I don’t remember the play, but I do remember that not even halfway through the 1st Act that I wasn’t going to stay. It was crude and filled with sexual innuendo, mocking sin. I sat contemplating how I was going to make my exit, since my seat was right in the middle of a row, there would be a whole lot of climbing over theatre-goers and “excuse me’s” as I tried not to step on toes, literally. I couldn’t slink out the back door without making a bit of a scene. For this girl who DOES NOT want to draw attention and is more comfortable observing as a wallflower than a participant, this was not an easy move. On top of that, I was with a group of college friends and it crossed my mind that I might be the only one to leave before the curtain came down.
Conviction is a funny thing though. It doesn’t leave room for much negotiation. I knew I couldn’t stay solely on the purpose that God’s values were mocked; HE was mocked. Fumbling in the dark to the nearest door I walked out despite what my friends thought. I can’t remember if all of them followed, but a few did. Driving home I considered how even believers today learn to compromise personal holiness just for the sake of fitting in. I have had my share of compromising as well, but this was one moment where I didn’t. It makes me wonder how the world views Christians. Do we look any different or do we try to blend in?
Jewish men wear a kippah on their head as a sign of recognition. Muslim women cover themselves from head to toe in a burka. Mormon young men evangelize usually wearing black suits and riding bicycles all across the land. So how does the world spot a Christian? Jesus told the Pharisees they were like “whitewashed tombs”, beautifully religious on the outside but like dead bones on the inside. The Jewish leaders were zealous for their laws, traditions, and customs, but missed Perfect Holiness standing right in front of them. Christ pointed out that the people had lost zeal for His Glory.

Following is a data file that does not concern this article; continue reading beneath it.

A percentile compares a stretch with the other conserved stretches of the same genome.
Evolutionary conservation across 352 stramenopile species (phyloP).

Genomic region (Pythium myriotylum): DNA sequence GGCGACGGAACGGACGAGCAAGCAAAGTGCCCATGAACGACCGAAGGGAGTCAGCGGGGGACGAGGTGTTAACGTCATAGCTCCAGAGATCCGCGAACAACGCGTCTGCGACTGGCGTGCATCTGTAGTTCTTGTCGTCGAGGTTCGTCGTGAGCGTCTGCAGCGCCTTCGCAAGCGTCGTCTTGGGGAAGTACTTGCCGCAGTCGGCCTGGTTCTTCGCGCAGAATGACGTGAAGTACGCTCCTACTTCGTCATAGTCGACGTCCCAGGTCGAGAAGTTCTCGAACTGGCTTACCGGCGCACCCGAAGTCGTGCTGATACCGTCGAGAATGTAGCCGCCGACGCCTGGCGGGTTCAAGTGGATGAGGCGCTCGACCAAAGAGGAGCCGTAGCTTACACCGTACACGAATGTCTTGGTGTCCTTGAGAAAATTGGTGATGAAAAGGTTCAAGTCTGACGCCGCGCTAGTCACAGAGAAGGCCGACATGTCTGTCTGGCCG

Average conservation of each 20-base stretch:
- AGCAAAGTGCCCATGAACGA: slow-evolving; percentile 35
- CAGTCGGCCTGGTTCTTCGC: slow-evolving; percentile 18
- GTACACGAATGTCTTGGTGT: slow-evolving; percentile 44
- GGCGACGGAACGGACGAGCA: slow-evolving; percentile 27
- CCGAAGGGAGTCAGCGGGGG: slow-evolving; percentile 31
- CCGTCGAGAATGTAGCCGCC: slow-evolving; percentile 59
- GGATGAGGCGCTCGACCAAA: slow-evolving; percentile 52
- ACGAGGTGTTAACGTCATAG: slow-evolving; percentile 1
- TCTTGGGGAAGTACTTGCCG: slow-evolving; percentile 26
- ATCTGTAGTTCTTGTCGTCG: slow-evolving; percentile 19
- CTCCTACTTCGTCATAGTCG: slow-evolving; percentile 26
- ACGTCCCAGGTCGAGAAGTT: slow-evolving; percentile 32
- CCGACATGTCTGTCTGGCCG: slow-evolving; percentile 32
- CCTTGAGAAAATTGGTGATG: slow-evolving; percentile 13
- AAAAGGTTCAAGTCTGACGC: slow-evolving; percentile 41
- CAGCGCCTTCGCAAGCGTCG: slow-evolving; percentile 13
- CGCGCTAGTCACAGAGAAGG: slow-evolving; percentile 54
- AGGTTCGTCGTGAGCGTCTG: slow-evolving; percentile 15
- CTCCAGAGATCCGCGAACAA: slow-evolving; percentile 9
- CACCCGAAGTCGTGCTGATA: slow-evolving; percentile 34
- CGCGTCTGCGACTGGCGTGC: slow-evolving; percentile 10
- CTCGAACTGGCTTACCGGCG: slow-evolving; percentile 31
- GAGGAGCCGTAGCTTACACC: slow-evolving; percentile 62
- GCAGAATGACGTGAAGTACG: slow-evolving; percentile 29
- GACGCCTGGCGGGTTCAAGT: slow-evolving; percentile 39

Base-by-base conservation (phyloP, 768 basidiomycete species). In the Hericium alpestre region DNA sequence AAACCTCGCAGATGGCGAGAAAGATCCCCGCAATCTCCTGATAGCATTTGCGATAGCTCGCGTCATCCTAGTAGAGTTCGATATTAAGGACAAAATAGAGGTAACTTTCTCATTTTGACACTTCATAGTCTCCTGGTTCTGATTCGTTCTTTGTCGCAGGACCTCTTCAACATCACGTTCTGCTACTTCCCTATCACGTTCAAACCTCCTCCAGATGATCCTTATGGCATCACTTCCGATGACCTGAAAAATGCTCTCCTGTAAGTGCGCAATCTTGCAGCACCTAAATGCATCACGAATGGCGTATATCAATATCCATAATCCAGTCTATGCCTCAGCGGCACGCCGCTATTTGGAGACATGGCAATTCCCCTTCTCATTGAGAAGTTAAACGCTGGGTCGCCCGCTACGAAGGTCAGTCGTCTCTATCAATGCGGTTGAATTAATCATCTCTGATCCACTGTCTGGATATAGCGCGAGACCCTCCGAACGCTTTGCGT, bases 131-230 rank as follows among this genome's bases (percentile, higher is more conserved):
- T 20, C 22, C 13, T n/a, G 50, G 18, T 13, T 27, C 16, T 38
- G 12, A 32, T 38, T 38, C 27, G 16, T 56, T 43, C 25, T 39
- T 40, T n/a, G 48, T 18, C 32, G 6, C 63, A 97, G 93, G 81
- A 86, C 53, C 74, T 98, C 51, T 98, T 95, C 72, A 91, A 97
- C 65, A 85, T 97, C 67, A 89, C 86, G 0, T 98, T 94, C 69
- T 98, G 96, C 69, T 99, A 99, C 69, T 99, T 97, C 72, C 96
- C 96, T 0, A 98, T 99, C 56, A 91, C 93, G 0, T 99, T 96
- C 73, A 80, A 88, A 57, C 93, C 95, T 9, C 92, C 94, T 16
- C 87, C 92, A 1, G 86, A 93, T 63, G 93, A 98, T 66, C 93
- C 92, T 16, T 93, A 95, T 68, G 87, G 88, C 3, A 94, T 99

Not too long ago legalism in the modern Church ruled the day as well. In recent years the pendulum has shifted with the aide of millennials to the opposite end. Christians are more relaxed in dress for church and worship preferences. These changes aren’t necessarily wrong as long as the preaching stands firm and the church is true. But I see the Church cowering to the culture and the consequence is that our Biblical convictions are watered down. Grace is abused and personal holiness neglected. We trade in reverence for Christ wanting to be entertained on Sundays instead.
When the Church follows the trend of tolerance that the world has constructed, apathy for God’s righteousness ensues. Shallowness and compromise seep into our pews because of the belief that to evangelize the world you have to look like it. When believers lack discernment on what movies to watch, music to listen to, plays to attend, and just in general how we spend our time, we lose our privilege to be seen as God’s set apart. Jesus also says in another passage, “Thus, by their fruit you will recognize them” (Matthew 7:20). The product of our desires and what we genuinely value will come out in our everyday speech, actions and thoughts. This is what the world will see. Ask and trust God to move your heart to be zealous for Him, not lukewarm. Let the world know that you are not ashamed to stand up, or stand out, for Jesus’ Glory.
Grace upon grace,
3 thoughts on “The Christian Chameleon”
April, this was exactly what I needed to be reminded of today, thank you!
LikeLiked by 1 person
Yay! I need this reminder too, not to be embarrassed for what I believe but be unashamed instead. Hope you and the boys are doing well 🙂
Pingback: Jewish millennials between 2013 and 2017 – Jeshua-ists